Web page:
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by Richard C. Ross
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Kiss me, I'm Irish!  Just kidding -- my ancestry isn't even remotely close to Irish.  My father though, was born on St. Patrick's Day, which is right around the corner.  It was tradition that we would annually celebrate his birthday with boiled corn beef, carrots potatoes and cabbage.   But it was the days after St. Patrick's and Dad's birthday that got my taste buds excited.  There are plenty of traditional Irish foods, and dishes like Shepherd's Pie and Irish Stew are near the top of my list o' favs.   But the Reuben -- if it's made with really good corn beef -- now there is something to which I can always look forward; it is definitely one of my absolute all-time favorite sandwiches.  

Tasty and tender Corned beef, piquant sauerkraut and tart Swiss cheese, topped with Russian or Thousand Island dressing and grilled between slices of hearty rye bread...  Hm-hm-hm-hm-HM!   This is generally the time of year when the Reuben sandwich re-emerges into a green spotlight.  The reason of course is the arrival of St. Patrick's day.  And while the ingredients may make it seem like an Irish meal, the sandwich is not really Irish at all.
 

A little history may be of some assistance here...   Although no one really knows for certain just when the Reuben was invented, there are a few good stories surrounding its origins.  According to Gastronomer's Guide, "The Reuben was invented by German immigrant Arnold Reuben, who sold the sandwiches at his deli in New York City. The hot sandwiches soon became famous and the classic was born."  (This was in the early 1900's).  Wikipedia states another possibility: that  a Lithuanian-born grocer from Omaha, Nebraska Reuben Kulakofsky, was the inventor, "perhaps as part of a group effort by members of Kulakofsky's weekly poker game held in the Blackstone Hotel" circa 1925-ish.  Other accounts credit other "inventors" and some mention that the original version didn't even have corn beef as an ingredient!

Reuben EggrollWhatever the case was and however the Reuben -- as we now know it -- got its start, the sandwich has earned a permanent and respected place on restaurant menus everywhere.  Iterations abound, including a Rachel (which substitutes pastrami for the corned beef and coleslaw for the sauerkraut), the Blue Reuben (substituting bleu cheese dressing), and a Grouper Reuben (obviously substituting grouper for the corned beef) and even a Virgin Reuben (a vegetarian adaption with everything except the meat).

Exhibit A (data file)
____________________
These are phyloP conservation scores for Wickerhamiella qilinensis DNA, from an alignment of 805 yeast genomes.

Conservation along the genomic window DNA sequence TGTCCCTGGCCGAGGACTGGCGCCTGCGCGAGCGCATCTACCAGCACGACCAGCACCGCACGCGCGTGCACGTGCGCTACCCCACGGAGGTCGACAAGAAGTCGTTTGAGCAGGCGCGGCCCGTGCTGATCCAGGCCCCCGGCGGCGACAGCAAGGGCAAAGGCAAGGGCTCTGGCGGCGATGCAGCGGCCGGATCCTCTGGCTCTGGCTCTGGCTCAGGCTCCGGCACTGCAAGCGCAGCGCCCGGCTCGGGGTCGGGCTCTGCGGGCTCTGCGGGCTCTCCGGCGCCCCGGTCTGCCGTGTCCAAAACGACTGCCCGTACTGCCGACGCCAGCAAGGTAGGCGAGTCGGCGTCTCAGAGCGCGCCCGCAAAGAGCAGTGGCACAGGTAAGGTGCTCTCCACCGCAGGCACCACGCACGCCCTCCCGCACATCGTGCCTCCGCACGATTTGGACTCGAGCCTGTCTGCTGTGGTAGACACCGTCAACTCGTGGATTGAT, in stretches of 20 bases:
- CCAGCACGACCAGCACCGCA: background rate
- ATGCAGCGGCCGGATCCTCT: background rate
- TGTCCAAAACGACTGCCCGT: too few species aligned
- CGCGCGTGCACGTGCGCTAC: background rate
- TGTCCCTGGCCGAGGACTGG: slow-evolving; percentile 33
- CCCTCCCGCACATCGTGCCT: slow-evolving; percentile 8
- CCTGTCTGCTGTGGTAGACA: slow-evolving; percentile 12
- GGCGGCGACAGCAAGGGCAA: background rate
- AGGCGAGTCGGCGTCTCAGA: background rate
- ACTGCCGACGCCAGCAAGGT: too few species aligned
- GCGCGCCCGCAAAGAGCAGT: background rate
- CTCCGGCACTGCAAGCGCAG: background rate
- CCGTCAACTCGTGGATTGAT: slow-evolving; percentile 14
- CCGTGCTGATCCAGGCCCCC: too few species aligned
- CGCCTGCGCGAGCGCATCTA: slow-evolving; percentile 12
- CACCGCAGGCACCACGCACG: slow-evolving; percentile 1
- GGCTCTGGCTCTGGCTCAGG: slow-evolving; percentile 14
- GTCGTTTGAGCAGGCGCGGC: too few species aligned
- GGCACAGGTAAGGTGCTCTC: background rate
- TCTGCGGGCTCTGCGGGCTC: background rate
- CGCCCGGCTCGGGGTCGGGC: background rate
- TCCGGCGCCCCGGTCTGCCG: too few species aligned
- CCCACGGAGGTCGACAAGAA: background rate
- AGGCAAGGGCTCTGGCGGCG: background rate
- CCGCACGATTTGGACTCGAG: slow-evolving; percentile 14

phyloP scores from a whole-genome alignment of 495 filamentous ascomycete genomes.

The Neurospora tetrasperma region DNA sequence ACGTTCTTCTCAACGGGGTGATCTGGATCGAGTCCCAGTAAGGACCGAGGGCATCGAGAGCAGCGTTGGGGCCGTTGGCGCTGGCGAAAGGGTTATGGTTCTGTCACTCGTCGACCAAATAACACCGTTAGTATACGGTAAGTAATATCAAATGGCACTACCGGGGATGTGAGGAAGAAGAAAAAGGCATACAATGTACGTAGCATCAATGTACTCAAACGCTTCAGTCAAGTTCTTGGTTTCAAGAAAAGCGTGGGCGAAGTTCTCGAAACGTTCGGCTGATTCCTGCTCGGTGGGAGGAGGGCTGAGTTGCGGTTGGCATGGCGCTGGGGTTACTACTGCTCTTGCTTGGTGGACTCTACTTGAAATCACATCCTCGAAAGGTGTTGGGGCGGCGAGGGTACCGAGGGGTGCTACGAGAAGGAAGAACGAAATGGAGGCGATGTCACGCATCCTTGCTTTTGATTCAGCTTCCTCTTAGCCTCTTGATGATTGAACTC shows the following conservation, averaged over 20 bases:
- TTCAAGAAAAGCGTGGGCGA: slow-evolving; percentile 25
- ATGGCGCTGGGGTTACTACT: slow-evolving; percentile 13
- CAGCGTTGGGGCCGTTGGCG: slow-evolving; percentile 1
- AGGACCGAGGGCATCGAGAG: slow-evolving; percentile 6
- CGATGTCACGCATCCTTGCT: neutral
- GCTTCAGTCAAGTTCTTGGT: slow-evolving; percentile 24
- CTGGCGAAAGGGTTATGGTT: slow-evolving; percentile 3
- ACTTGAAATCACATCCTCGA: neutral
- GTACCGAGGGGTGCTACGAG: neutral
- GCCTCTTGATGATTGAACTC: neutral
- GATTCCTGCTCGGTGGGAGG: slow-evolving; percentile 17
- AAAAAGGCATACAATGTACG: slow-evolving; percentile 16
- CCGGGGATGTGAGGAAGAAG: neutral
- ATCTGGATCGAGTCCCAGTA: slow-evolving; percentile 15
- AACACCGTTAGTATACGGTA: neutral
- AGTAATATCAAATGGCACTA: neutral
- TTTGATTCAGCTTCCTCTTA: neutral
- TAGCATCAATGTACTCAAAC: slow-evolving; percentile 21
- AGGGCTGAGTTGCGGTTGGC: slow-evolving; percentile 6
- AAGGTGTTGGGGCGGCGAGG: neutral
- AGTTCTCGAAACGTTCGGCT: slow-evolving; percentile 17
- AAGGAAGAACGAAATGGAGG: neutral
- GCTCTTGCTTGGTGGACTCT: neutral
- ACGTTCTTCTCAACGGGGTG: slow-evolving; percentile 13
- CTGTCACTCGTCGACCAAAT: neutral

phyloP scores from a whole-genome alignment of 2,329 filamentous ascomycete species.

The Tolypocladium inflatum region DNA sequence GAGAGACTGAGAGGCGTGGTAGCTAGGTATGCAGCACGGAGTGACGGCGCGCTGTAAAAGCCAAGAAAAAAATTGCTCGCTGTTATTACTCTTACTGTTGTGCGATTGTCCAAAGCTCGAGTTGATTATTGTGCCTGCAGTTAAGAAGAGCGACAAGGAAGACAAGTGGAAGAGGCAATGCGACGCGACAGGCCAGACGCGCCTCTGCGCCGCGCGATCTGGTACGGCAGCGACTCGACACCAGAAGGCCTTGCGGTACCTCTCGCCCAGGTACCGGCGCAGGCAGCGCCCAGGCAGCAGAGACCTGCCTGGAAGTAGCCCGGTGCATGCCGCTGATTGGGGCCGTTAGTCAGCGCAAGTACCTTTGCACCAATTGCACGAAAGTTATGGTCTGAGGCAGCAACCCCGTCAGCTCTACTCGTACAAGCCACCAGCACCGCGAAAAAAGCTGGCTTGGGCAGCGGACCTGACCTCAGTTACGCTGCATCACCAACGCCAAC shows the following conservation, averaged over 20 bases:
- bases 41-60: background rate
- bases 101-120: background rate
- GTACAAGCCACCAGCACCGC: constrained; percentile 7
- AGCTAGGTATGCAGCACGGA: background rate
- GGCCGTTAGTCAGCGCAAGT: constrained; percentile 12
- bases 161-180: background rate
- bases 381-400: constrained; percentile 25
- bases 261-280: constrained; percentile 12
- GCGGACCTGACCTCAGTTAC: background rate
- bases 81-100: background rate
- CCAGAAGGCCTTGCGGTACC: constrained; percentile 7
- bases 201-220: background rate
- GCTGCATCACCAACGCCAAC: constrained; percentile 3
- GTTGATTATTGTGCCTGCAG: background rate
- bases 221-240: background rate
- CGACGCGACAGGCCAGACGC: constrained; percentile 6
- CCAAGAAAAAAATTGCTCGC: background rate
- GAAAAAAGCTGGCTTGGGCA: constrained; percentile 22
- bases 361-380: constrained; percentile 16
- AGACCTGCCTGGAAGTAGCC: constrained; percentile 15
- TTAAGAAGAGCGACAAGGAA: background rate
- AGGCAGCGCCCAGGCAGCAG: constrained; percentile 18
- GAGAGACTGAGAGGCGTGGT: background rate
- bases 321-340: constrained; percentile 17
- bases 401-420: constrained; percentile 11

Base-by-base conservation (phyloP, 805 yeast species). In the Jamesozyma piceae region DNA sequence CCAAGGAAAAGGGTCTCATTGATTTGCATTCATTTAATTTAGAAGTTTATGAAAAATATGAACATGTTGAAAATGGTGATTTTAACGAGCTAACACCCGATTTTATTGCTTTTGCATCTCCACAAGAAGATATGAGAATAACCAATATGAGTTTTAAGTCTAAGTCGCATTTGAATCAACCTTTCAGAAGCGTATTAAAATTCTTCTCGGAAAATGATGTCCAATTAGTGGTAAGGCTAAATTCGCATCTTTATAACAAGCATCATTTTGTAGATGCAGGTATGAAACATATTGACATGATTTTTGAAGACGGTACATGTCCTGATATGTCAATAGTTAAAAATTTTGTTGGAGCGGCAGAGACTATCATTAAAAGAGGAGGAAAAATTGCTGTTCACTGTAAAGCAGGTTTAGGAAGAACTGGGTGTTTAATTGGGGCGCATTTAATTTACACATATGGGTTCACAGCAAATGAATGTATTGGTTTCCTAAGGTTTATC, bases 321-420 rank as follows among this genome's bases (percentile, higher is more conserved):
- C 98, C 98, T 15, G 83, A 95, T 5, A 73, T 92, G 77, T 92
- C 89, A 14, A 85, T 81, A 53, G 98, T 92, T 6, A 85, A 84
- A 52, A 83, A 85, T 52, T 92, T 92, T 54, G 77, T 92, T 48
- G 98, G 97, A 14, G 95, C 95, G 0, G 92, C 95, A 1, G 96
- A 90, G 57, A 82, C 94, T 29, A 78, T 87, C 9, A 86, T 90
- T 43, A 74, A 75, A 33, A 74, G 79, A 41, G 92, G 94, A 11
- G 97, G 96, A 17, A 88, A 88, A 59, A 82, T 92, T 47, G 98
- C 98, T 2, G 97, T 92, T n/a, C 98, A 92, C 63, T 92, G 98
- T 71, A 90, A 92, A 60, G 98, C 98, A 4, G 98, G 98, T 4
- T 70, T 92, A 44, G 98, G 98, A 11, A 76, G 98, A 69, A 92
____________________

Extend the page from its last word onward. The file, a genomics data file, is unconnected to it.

I stumbled upon what became one of my favorite Reuben recipes in Carmel, California: the Reuben Eggroll.  It should be fairly obvious that this delight is the basic Reuben ingredients tucked inside an egg roll wrapper and deep-fried, then served with thousand island dressing.  Yum!!  Apparently, this particular version originally came from a German restaurant in Milwaukee, Wisconsin, where "Chef Dennis Wegner created them for a summer festival in about 1990."

For the purists out there who like to stick to the "original", the secret isn't necessarily the well-seasoned corn beef or the aged Swiss.  Nope.  It's in the dressing.  I have had many a Reuben that was spoiled with lousy dressing.  The key is to use real mayonnaise and a favorite brand of ketchup as the base, and then get a good recipe for Russian or Thousand-Island dressing.  I especially like a hearty German rye bread to surround the ingredients.  A mug of ice-cold beer to wash it down never hurts the meal either...

Seems as if everyone claims a touch o' the Irish right around the middle of March.  And who cares if the Reuben sandwich is not a traditional Irish meal or not?  The best part is that you really don't have to wait until March every year to enjoy one of the best sandwich inventions ever.  Irish?  Nope.  Kiss me?  Sure -- but I hope you won't mind a hint of garlic on my breath from the corned beef on my Reuben!   'Sláinte go saol agat (Health for life to you)!

   

 

 

 

 

 

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